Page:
The Metropolitan Police offers a variety of information on how to prevent firms from being hacked. The most relevant recommendations for law firms centre around protecting access to data, across: ensuring access control so that staff only have access to the files they need rather than granting company-wide access to shared folders. Additionally, encrypting any information stored on removable media or portable devices and considering the use of systems that eliminate the need for any files to be stored on portable devices is important for controlling how and where data is stored.
In addition to this, firms should be making sure that any device connected to organisational systems, including remote working, is vetted for security. Data transmission within and beyond the firm should be secure at all ends and access rights for staff who have left the firm should be revoked immediately. Predictably, it’s important as we know to conduct background checks on applicants, especially those who will have access to highly sensitive data – thinking about how employees could use or export data. Are you making it too easy to quickly download all of your client information onto a hard drive? Or are you providing adequate controls to employees who are using their own devices to record client information, such as tablets and mobiles?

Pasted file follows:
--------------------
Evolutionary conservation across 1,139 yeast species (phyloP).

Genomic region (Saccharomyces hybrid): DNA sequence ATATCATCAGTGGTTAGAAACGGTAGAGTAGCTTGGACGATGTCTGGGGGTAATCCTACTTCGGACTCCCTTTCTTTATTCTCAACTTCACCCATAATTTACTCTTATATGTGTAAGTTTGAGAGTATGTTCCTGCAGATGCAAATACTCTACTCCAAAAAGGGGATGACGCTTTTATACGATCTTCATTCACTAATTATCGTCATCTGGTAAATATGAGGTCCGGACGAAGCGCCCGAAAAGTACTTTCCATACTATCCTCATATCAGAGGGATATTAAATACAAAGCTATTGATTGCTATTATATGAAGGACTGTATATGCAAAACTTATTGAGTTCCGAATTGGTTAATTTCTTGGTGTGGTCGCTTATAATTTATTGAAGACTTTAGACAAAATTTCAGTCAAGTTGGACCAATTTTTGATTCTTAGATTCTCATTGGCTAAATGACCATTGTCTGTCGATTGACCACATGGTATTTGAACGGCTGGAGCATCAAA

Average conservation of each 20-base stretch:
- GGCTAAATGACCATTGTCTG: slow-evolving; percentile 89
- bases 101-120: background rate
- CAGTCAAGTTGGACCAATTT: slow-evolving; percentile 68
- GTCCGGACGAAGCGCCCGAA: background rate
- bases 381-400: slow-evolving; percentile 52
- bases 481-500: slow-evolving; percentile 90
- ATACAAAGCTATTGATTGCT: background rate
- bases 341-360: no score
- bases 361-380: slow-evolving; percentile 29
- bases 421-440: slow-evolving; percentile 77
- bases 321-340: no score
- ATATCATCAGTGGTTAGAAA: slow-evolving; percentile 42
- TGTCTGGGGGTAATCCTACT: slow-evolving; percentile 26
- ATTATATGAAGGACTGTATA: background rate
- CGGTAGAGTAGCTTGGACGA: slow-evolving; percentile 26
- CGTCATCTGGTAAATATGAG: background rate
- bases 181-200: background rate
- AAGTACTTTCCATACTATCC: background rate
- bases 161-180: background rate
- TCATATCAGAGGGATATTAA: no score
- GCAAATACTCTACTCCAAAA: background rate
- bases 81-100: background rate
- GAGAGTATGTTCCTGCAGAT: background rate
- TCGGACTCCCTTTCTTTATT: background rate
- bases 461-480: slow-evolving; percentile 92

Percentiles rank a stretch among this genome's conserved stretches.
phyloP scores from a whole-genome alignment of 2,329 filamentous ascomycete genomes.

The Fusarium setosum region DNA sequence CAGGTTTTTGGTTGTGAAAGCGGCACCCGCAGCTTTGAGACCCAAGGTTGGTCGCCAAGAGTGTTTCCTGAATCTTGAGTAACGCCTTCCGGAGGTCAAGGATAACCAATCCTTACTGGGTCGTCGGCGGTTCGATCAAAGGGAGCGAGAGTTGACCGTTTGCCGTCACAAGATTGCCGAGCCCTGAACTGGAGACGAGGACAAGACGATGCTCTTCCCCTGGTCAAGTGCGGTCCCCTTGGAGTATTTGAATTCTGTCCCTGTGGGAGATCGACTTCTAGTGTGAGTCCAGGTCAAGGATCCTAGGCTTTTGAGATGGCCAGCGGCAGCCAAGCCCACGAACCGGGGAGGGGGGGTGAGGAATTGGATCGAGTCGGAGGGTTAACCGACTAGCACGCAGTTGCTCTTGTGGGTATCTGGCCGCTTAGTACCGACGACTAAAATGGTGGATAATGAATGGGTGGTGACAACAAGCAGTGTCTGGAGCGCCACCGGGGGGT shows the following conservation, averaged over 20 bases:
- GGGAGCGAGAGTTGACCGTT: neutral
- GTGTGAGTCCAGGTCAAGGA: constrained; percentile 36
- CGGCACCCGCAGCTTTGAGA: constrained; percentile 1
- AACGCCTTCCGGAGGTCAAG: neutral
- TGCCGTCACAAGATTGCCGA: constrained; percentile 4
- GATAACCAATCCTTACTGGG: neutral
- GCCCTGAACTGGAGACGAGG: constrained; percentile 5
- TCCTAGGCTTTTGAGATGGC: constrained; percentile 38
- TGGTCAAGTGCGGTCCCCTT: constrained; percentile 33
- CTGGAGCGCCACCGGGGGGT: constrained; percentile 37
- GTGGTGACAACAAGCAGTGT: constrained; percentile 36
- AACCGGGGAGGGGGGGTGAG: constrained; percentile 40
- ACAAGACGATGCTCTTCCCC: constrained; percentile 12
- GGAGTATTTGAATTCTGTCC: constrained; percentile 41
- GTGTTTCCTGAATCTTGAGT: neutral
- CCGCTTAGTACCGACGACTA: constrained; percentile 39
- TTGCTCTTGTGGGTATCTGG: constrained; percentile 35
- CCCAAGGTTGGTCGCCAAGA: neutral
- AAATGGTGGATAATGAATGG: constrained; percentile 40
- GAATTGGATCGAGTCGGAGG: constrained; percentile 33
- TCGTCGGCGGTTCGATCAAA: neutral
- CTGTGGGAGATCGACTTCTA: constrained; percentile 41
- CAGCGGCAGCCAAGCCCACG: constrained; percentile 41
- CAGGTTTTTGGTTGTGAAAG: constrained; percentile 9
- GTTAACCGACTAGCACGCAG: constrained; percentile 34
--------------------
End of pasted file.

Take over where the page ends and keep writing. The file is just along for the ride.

Price Waterhouse Coopers also recommend to take other specific measures. Firstly, some clients will have specific requirements around how their data is managed by the law firm. IT Directors at law firms need to be mindful of how these requirements are adhered to over the long term so that standards remain high.
Secondly, a global law firm needs to be able to satisfy global clients on a global basis. So, sharing information across a global network in a secure way is critical, as is ensuring that data protection policies in each region are adhered to.
Finally, understanding what data you have, and where it is located is key. With so many easily accessible cloud storage tools and USB products available, it can be a huge task to even figure out where information is stored. Which applications have which data, who has used a USB stick to handle client data in the past year, and is anyone using DropBox or personal Microsoft and Google accounts to share information or send files?
Apart from the previous recommendations, it is also important to consider practices such as ethical hacking exercises, which are carried out from the inside to detect a firm’s weaknesses to uncover potential opportunities for hacking. One firm which is already carrying out this practice is London media specialist practice, Schillings. The firm has recently rebranded itself as a risk consulting and technology security practice, even promoting its services to other law firms to help with penetration testing and ethical hacking exercises to test system vulnerability (1).
C24 is holding a specialist cyber-security and social engineering course that is nationally accredited and delivered by UK specialists who train police forces in cyber security. Each place normally costs upwards of £300 ex VAT per delegate, but C24 is offering ten IT Managers, Directors or CIOs the opportunity to attend the accredited half-day course for free.
Register your interest here.